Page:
January 24, 2011 at 11:33 am , by Tom Claire
Amy Chua, a law professor at Yale and hardworking mother of two teenage daughters (her husband, Jed Rubenfeld, also teaches law at Yale and writes suspense novels), has sparked a giant controversy in publishing her memoir-cum-parenting book, Battle Hymn of the Tiger Mother (The Penguin Press; $25.95; 2011). The crux of the brouhaha: Which parenting paradigm works better, the traditional American model, which proposes that parents let their children discover what they naturally excel at and then help them achieve success at it while preserving the kids’ all-important “self esteem,” or Chua’s “Asian” model, in which parents push their children to perform tasks that the parents decide are worthwhile with 110 percent of their ability to the exclusion of seemingly self-indulgent activities such as sleepovers and after-school drama clubs? Chua asserts that her Chinese parenting methods work better, and that the United States is on the road to failure because we don’t push our children hard enough, far enough, fast enough. The numbers seem to support her: According to a report from the U.S. Department of Labor, Asian-American high school graduates have the highest college enrollment rate, at 92.2 percent.
But let’s step back for a moment and look at her book not as a parenting guide or manifesto but as an engaging read. Reading Battle Hymn of the Tiger Mother is a joy, a pleasure and an eye-opener. First, it is so engagingly written you hate to see it end; when you do finally close it you hope that a sequel will arrive—soon. Second, it is provocative. How do mothers anticipate their daughters’ reactions to suggestions, suppositions, successes and failures? How many moves in advance in a game of childrearing chess must a parent think in order to effect an outcome in a child that the parent will find acceptable and the child achievable? What can parents and children do together to foster favorable outcomes? Third, Chua explores the definition of family life today. How does a parent pursue his or her interests, hold down a full-time job and set aside enough time for family? How much time should children be given to play, to interact with other children, to partake in family pursuits? And fourth (but by no means last) and central to Chua’s analysis, she tackles the most fundamental question of all: What is the goal of childrearing? Do parents exist for children or do children exist for parents? (This question runs as a motif throughout Battle Hymn of the Tiger Mother and Chua and Rubenfeld do not agree on its answer.)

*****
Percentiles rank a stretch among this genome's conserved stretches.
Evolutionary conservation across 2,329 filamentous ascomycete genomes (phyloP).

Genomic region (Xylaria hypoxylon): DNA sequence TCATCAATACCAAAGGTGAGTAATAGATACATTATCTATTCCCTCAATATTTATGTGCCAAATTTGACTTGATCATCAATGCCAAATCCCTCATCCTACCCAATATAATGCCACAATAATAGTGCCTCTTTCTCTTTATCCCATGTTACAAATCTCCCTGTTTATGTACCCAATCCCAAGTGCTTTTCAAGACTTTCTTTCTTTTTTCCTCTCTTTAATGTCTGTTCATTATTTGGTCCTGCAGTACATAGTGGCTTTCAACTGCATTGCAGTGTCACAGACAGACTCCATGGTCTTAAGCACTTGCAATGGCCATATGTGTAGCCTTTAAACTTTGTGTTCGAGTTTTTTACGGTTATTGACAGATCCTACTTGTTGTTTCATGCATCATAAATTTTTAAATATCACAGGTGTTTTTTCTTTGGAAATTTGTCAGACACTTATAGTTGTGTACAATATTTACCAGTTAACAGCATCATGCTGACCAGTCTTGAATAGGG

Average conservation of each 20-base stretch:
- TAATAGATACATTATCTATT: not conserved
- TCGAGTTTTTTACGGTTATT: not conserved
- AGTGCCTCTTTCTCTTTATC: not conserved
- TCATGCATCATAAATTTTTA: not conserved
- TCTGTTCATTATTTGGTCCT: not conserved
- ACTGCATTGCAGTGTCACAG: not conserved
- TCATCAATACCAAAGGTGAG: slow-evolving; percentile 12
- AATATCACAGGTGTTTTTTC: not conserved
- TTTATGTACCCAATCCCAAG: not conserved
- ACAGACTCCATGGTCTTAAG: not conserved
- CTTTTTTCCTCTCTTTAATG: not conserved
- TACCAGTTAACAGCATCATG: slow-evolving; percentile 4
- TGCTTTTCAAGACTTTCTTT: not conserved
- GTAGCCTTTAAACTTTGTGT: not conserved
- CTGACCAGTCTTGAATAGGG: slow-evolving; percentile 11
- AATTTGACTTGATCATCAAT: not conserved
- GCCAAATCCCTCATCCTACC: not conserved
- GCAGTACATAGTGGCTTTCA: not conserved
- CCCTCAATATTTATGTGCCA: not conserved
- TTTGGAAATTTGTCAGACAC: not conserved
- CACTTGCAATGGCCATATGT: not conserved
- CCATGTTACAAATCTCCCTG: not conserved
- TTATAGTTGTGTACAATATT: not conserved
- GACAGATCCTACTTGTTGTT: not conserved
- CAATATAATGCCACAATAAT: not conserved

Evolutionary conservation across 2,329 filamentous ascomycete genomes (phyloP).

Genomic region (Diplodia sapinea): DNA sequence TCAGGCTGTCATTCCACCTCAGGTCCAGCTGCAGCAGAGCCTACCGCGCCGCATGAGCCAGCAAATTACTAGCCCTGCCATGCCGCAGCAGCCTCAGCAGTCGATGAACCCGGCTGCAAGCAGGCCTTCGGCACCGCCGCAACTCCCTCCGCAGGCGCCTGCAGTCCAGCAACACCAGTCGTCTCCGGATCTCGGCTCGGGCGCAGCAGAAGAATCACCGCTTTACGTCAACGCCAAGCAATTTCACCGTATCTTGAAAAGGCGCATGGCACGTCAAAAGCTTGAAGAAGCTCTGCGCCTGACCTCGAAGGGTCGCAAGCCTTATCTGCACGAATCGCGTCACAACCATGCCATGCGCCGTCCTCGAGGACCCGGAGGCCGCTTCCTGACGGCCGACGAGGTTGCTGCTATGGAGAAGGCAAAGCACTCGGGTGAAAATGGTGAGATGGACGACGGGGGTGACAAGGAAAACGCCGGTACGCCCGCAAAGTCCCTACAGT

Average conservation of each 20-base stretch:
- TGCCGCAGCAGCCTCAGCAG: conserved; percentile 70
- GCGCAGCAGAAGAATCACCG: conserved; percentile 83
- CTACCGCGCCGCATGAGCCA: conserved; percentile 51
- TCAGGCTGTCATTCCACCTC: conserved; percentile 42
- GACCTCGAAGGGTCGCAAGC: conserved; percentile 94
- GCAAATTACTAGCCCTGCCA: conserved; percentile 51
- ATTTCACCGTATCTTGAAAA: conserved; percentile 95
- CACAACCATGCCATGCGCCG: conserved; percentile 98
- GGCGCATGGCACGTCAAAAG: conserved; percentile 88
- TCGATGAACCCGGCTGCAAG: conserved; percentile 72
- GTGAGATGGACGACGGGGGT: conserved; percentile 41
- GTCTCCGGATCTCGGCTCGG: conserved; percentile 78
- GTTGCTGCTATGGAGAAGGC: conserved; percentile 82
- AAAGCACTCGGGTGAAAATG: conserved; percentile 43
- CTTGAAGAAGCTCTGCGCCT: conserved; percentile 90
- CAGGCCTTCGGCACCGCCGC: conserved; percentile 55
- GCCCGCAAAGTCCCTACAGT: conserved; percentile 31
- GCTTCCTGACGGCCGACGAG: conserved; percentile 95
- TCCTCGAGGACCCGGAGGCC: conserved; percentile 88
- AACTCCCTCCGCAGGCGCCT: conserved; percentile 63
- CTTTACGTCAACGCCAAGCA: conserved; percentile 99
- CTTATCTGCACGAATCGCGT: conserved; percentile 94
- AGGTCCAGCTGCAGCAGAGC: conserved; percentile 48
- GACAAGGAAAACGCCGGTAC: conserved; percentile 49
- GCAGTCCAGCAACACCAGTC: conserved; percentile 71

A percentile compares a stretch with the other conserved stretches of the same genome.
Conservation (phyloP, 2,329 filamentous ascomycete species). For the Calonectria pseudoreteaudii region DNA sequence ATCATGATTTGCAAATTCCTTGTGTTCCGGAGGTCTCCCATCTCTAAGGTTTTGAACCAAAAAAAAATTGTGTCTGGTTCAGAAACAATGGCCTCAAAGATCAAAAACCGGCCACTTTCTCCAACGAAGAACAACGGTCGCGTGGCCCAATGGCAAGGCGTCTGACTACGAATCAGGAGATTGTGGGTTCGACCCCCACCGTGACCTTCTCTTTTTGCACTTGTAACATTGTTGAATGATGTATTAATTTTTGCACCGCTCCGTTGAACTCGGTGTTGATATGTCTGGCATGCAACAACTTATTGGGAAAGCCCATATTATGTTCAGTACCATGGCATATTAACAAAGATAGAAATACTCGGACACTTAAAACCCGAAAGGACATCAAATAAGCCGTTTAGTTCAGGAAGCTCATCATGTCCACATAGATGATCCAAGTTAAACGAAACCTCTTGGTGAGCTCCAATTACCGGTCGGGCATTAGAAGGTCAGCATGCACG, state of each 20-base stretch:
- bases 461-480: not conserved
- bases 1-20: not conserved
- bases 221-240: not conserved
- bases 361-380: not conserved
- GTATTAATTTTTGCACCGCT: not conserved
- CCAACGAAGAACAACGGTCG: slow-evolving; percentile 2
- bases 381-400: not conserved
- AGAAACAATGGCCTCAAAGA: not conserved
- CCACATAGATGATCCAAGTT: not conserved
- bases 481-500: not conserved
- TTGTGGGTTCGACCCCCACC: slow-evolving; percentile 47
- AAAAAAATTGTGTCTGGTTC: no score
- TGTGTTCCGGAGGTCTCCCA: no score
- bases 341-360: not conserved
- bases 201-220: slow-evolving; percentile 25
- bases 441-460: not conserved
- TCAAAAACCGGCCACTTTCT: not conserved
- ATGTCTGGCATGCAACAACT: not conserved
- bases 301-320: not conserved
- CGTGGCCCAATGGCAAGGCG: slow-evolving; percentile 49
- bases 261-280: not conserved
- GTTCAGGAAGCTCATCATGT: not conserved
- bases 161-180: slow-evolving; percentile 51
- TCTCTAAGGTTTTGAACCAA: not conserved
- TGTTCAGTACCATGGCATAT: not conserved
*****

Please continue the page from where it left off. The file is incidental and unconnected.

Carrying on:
It is also important to look at these questions in the context of today’s education debate. First, to what extent do children’s teachers play a role in their upbringing? Chua touches on this question but does not dredge deeply enough for me. Second, what about the one-quarter (a percentage that is still rising) of American kids today who do not belong to a nuclear family? How can they succeed without the total parental commitment Chua’s method entails? And what about these kids’ parents? How are they supposed to help their children excel in situations where they may already be at a disadvantage? What hope do these youngsters have when resources are stretched or nonexistent?
A single book can’t hope to address the myriad social problems America’s children face, but when considering Amy Chua’s sparkling book and her childrearing methodology from a child’s viewpoint, I daresay no youngster would voluntarily forego total parental commitment to his or her well-being and education—even if the child bridles against a particular method (as Chua’s younger daughter eventually did). Who would? What could be better evidence of a mother’s love than knowing that she has such high expectations for you that she will give everything to see you fulfill them? A tiger mother might be tough, but even the most rebellious child is unlikely not to feel at least a grudging appreciation for all that devotion.
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